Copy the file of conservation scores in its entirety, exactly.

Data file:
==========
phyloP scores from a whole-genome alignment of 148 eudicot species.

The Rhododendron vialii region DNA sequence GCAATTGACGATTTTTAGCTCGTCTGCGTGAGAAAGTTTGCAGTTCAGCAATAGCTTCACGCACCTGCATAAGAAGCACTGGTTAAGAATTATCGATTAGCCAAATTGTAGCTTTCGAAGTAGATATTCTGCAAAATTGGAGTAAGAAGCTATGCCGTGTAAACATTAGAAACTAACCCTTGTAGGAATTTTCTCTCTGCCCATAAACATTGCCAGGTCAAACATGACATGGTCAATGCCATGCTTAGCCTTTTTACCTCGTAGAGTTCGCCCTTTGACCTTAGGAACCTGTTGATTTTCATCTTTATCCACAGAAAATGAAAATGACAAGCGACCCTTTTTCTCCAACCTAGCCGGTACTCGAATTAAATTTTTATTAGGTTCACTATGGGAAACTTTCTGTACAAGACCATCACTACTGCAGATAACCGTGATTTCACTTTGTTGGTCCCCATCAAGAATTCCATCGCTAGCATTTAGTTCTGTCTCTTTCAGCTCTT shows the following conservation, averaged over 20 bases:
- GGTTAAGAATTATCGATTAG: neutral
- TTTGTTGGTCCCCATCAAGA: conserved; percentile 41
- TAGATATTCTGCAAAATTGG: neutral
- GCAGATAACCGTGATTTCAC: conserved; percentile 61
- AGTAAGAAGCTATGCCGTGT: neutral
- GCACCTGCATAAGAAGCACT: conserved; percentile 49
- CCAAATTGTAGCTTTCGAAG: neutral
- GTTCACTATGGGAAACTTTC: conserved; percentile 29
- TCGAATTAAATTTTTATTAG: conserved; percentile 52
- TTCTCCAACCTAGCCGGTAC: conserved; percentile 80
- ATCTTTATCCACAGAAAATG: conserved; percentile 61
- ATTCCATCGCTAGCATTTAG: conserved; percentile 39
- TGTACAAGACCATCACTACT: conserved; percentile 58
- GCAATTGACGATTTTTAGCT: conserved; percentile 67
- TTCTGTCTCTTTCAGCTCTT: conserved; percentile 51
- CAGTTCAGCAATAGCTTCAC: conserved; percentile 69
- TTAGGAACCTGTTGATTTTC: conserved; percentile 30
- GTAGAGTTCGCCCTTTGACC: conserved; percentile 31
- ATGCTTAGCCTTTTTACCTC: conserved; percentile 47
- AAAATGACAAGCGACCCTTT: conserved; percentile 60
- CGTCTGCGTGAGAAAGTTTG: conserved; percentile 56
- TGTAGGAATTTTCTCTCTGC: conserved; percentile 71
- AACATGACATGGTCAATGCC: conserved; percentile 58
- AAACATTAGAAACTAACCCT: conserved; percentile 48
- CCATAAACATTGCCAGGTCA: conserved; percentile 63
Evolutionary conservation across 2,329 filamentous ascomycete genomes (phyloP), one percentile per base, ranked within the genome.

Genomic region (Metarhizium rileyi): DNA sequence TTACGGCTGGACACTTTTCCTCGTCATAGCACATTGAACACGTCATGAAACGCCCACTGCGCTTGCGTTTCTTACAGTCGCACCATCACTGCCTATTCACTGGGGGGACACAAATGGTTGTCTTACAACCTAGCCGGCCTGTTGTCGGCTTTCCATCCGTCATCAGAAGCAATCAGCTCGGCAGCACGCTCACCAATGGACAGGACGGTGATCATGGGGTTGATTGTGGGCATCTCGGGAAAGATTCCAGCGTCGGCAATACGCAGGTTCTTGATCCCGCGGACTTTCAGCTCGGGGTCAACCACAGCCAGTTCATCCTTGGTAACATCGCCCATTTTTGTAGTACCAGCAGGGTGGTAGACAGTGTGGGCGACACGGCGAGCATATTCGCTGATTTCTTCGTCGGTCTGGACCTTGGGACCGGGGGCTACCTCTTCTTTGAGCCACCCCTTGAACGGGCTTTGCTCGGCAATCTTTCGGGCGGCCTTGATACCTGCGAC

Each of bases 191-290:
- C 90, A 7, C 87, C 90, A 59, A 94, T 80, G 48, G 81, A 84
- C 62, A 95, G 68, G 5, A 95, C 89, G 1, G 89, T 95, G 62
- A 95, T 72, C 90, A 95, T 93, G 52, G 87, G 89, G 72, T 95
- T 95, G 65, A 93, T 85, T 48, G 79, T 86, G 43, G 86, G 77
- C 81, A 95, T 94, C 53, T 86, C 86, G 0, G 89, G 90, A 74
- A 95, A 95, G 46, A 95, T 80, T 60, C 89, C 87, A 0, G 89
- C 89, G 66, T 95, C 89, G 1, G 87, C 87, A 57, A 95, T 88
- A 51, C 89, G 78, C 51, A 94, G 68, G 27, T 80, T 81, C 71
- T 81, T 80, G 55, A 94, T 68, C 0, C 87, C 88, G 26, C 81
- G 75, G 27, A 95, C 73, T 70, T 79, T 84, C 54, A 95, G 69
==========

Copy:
phyloP scores from a whole-genome alignment of 148 eudicot species.

The Rhododendron vialii region DNA sequence GCAATTGACGATTTTTAGCTCGTCTGCGTGAGAAAGTTTGCAGTTCAGCAATAGCTTCACGCACCTGCATAAGAAGCACTGGTTAAGAATTATCGATTAGCCAAATTGTAGCTTTCGAAGTAGATATTCTGCAAAATTGGAGTAAGAAGCTATGCCGTGTAAACATTAGAAACTAACCCTTGTAGGAATTTTCTCTCTGCCCATAAACATTGCCAGGTCAAACATGACATGGTCAATGCCATGCTTAGCCTTTTTACCTCGTAGAGTTCGCCCTTTGACCTTAGGAACCTGTTGATTTTCATCTTTATCCACAGAAAATGAAAATGACAAGCGACCCTTTTTCTCCAACCTAGCCGGTACTCGAATTAAATTTTTATTAGGTTCACTATGGGAAACTTTCTGTACAAGACCATCACTACTGCAGATAACCGTGATTTCACTTTGTTGGTCCCCATCAAGAATTCCATCGCTAGCATTTAGTTCTGTCTCTTTCAGCTCTT shows the following conservation, averaged over 20 bases:
- GGTTAAGAATTATCGATTAG: neutral
- TTTGTTGGTCCCCATCAAGA: conserved; percentile 41
- TAGATATTCTGCAAAATTGG: neutral
- GCAGATAACCGTGATTTCAC: conserved; percentile 61
- AGTAAGAAGCTATGCCGTGT: neutral
- GCACCTGCATAAGAAGCACT: conserved; percentile 49
- CCAAATTGTAGCTTTCGAAG: neutral
- GTTCACTATGGGAAACTTTC: conserved; percentile 29
- TCGAATTAAATTTTTATTAG: conserved; percentile 52
- TTCTCCAACCTAGCCGGTAC: conserved; percentile 80
- ATCTTTATCCACAGAAAATG: conserved; percentile 61
- ATTCCATCGCTAGCATTTAG: conserved; percentile 39
- TGTACAAGACCATCACTACT: conserved; percentile 58
- GCAATTGACGATTTTTAGCT: conserved; percentile 67
- TTCTGTCTCTTTCAGCTCTT: conserved; percentile 51
- CAGTTCAGCAATAGCTTCAC: conserved; percentile 69
- TTAGGAACCTGTTGATTTTC: conserved; percentile 30
- GTAGAGTTCGCCCTTTGACC: conserved; percentile 31
- ATGCTTAGCCTTTTTACCTC: conserved; percentile 47
- AAAATGACAAGCGACCCTTT: conserved; percentile 60
- CGTCTGCGTGAGAAAGTTTG: conserved; percentile 56
- TGTAGGAATTTTCTCTCTGC: conserved; percentile 71
- AACATGACATGGTCAATGCC: conserved; percentile 58
- AAACATTAGAAACTAACCCT: conserved; percentile 48
- CCATAAACATTGCCAGGTCA: conserved; percentile 63
Evolutionary conservation across 2,329 filamentous ascomycete genomes (phyloP), one percentile per base, ranked within the genome.

Genomic region (Metarhizium rileyi): DNA sequence TTACGGCTGGACACTTTTCCTCGTCATAGCACATTGAACACGTCATGAAACGCCCACTGCGCTTGCGTTTCTTACAGTCGCACCATCACTGCCTATTCACTGGGGGGACACAAATGGTTGTCTTACAACCTAGCCGGCCTGTTGTCGGCTTTCCATCCGTCATCAGAAGCAATCAGCTCGGCAGCACGCTCACCAATGGACAGGACGGTGATCATGGGGTTGATTGTGGGCATCTCGGGAAAGATTCCAGCGTCGGCAATACGCAGGTTCTTGATCCCGCGGACTTTCAGCTCGGGGTCAACCACAGCCAGTTCATCCTTGGTAACATCGCCCATTTTTGTAGTACCAGCAGGGTGGTAGACAGTGTGGGCGACACGGCGAGCATATTCGCTGATTTCTTCGTCGGTCTGGACCTTGGGACCGGGGGCTACCTCTTCTTTGAGCCACCCCTTGAACGGGCTTTGCTCGGCAATCTTTCGGGCGGCCTTGATACCTGCGAC

Each of bases 191-290:
- C 90, A 7, C 87, C 90, A 59, A 94, T 80, G 48, G 81, A 84
- C 62, A 95, G 68, G 5, A 95, C 89, G 1, G 89, T 95, G 62
- A 95, T 72, C 90, A 95, T 93, G 52, G 87, G 89, G 72, T 95
- T 95, G 65, A 93, T 85, T 48, G 79, T 86, G 43, G 86, G 77
- C 81, A 95, T 94, C 53, T 86, C 86, G 0, G 89, G 90, A 74
- A 95, A 95, G 46, A 95, T 80, T 60, C 89, C 87, A 0, G 89
- C 89, G 66, T 95, C 89, G 1, G 87, C 87, A 57, A 95, T 88
- A 51, C 89, G 78, C 51, A 94, G 68, G 27, T 80, T 81, C 71
- T 81, T 80, G 55, A 94, T 68, C 0, C 87, C 88, G 26, C 81
- G 75, G 27, A 95, C 73, T 70, T 79, T 84, C 54, A 95, G 69